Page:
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DOI: 10.4324/9780415249126-L162-1
Version: v1,  Published online: 2020
Retrieved March 07, 2021, from

Article Summary

Neuroenhancement is generally defined as the improvement of mental capacities. Such an improvement can be effected via traditional (e.g. education) or biomedical means. The use of the latter, in particular, is fiercely debated in various contexts. This entry focuses on neuroenhancement by means of biomedical technology, and on its use by competent adults in a non-military context, for non-therapeutic purposes.

There are two main categories of neuroenhancement: cognitive and affective. Cognitive enhancement includes the use of psychoactive drugs like methylphenidate and modafinil to enhance wakefulness and concentration. Other capacities targeted for neuroenhancement include memory and learning, although there is still controversy about the impact of such substances on real-life (e.g. academic) performance. More recent and sophisticated instances of neuroenhancement include interventions such as electrical brain stimulation, and more speculative ones like brain implants. Affective enhancement comprises the modification of personality in socially rewarded ways, the improvement of mood, the removal or blunting of unpleasant memories, the enhancement of motivation, and the modulation of romantic bonds between people.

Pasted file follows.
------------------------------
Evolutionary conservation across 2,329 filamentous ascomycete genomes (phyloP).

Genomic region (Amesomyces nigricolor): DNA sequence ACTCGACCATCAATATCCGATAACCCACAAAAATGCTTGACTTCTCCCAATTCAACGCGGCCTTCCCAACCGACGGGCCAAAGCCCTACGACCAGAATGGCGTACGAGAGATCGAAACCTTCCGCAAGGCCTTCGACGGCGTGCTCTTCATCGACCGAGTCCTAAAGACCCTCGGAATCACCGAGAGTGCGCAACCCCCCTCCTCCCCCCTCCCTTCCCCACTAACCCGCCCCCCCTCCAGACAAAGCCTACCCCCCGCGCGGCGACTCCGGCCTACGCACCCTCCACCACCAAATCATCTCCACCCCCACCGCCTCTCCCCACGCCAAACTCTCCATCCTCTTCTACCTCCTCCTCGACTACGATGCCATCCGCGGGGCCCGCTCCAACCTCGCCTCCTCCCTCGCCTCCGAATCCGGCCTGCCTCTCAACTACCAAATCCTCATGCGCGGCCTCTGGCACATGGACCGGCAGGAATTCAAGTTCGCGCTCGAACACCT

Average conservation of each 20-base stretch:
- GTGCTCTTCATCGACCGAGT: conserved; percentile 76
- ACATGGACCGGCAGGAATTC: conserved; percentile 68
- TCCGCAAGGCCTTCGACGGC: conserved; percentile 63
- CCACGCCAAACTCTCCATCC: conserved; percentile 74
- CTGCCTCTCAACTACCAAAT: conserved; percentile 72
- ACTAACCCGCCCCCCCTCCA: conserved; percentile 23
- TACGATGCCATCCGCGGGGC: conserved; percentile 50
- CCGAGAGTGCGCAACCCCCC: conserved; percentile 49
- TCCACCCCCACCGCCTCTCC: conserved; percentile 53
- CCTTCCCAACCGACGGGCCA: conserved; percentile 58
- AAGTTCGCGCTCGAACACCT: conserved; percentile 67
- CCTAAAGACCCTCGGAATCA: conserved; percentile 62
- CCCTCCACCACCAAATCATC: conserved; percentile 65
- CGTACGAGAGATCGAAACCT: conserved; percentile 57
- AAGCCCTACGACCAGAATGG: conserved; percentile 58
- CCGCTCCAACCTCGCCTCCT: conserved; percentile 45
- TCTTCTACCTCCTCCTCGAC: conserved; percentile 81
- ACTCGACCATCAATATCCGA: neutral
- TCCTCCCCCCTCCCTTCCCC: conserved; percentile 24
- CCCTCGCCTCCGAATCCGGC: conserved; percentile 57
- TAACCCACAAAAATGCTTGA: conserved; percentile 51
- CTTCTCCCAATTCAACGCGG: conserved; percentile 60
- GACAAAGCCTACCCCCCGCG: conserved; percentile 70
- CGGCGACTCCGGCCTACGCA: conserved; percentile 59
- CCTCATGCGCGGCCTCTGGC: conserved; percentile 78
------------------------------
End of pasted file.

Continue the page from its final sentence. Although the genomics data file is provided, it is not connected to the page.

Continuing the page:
Prevalence estimates of neuroenhancement are highly variable according to technology, population, and environment, but provide a springboard for thinking about why individuals choose to engage in neuroenhancement. First, there is limited evidence to support safety and efficacy of existing neuroenhancement technologies. Chronic use of psychostimulants, for instance, can present health risks and lead to tolerance. Studies show that even if neuroenhancement technologies were efficacious, there can be limitations to their effects (due for instance to cognitive trade-offs). Second, neuroenhancement raises pressing ethical issues. The issue of fairness looms large in the ethical debate raising the question of what forms of improvement constitute “cheating”, as well as highlighting the need to ensure equitable access to any competitive advantages that neuroenhancement might confer. Several different concerns about neuroenhancement fall under the umbrella of “authenticity”, which pertain to now neuroenhancement affects one’s identity, sense of self, true nature, and sense of achievement. Finally, there is disagreement as to whether the availability of neuroenhancement promotes personal autonomy or contributes to the rise of coercion to enhance.

Citing this article:
Erler, Alexandre and Cynthia Forlini. Neuroenhancement, 2020, doi:10.4324/9780415249126-L162-1. Routledge Encyclopedia of Philosophy, Taylor and Francis,
Copyright © 1998-2021 Routledge.

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